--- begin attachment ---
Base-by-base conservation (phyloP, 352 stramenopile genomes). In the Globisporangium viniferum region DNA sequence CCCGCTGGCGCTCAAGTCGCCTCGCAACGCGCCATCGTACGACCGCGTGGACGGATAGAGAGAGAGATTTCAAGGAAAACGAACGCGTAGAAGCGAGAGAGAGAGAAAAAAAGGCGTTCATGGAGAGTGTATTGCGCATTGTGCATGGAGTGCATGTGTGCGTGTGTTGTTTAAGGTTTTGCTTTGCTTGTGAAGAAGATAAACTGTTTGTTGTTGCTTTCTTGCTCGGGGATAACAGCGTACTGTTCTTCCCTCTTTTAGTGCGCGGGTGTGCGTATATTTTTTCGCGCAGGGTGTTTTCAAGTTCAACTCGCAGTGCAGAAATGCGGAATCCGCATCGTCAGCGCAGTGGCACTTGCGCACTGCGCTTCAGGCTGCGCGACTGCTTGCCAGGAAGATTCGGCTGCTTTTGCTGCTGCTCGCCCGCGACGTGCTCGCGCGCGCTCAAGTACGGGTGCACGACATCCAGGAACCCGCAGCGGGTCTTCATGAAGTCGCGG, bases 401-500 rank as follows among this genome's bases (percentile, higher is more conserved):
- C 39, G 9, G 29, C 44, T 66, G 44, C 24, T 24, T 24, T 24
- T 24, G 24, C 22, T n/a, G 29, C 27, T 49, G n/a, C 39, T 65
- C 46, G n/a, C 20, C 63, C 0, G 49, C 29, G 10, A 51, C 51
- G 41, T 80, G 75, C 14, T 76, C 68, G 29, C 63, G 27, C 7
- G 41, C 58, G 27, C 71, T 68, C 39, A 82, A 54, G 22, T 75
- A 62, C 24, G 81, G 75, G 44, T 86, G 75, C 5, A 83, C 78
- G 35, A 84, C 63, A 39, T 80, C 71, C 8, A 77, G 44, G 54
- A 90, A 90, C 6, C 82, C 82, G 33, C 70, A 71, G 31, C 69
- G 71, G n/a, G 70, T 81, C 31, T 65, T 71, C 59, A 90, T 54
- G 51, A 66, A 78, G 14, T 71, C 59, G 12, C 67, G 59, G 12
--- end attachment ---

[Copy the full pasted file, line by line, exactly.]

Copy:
Base-by-base conservation (phyloP, 352 stramenopile genomes). In the Globisporangium viniferum region DNA sequence CCCGCTGGCGCTCAAGTCGCCTCGCAACGCGCCATCGTACGACCGCGTGGACGGATAGAGAGAGAGATTTCAAGGAAAACGAACGCGTAGAAGCGAGAGAGAGAGAAAAAAAGGCGTTCATGGAGAGTGTATTGCGCATTGTGCATGGAGTGCATGTGTGCGTGTGTTGTTTAAGGTTTTGCTTTGCTTGTGAAGAAGATAAACTGTTTGTTGTTGCTTTCTTGCTCGGGGATAACAGCGTACTGTTCTTCCCTCTTTTAGTGCGCGGGTGTGCGTATATTTTTTCGCGCAGGGTGTTTTCAAGTTCAACTCGCAGTGCAGAAATGCGGAATCCGCATCGTCAGCGCAGTGGCACTTGCGCACTGCGCTTCAGGCTGCGCGACTGCTTGCCAGGAAGATTCGGCTGCTTTTGCTGCTGCTCGCCCGCGACGTGCTCGCGCGCGCTCAAGTACGGGTGCACGACATCCAGGAACCCGCAGCGGGTCTTCATGAAGTCGCGG, bases 401-500 rank as follows among this genome's bases (percentile, higher is more conserved):
- C 39, G 9, G 29, C 44, T 66, G 44, C 24, T 24, T 24, T 24
- T 24, G 24, C 22, T n/a, G 29, C 27, T 49, G n/a, C 39, T 65
- C 46, G n/a, C 20, C 63, C 0, G 49, C 29, G 10, A 51, C 51
- G 41, T 80, G 75, C 14, T 76, C 68, G 29, C 63, G 27, C 7
- G 41, C 58, G 27, C 71, T 68, C 39, A 82, A 54, G 22, T 75
- A 62, C 24, G 81, G 75, G 44, T 86, G 75, C 5, A 83, C 78
- G 35, A 84, C 63, A 39, T 80, C 71, C 8, A 77, G 44, G 54
- A 90, A 90, C 6, C 82, C 82, G 33, C 70, A 71, G 31, C 69
- G 71, G n/a, G 70, T 81, C 31, T 65, T 71, C 59, A 90, T 54
- G 51, A 66, A 78, G 14, T 71, C 59, G 12, C 67, G 59, G 12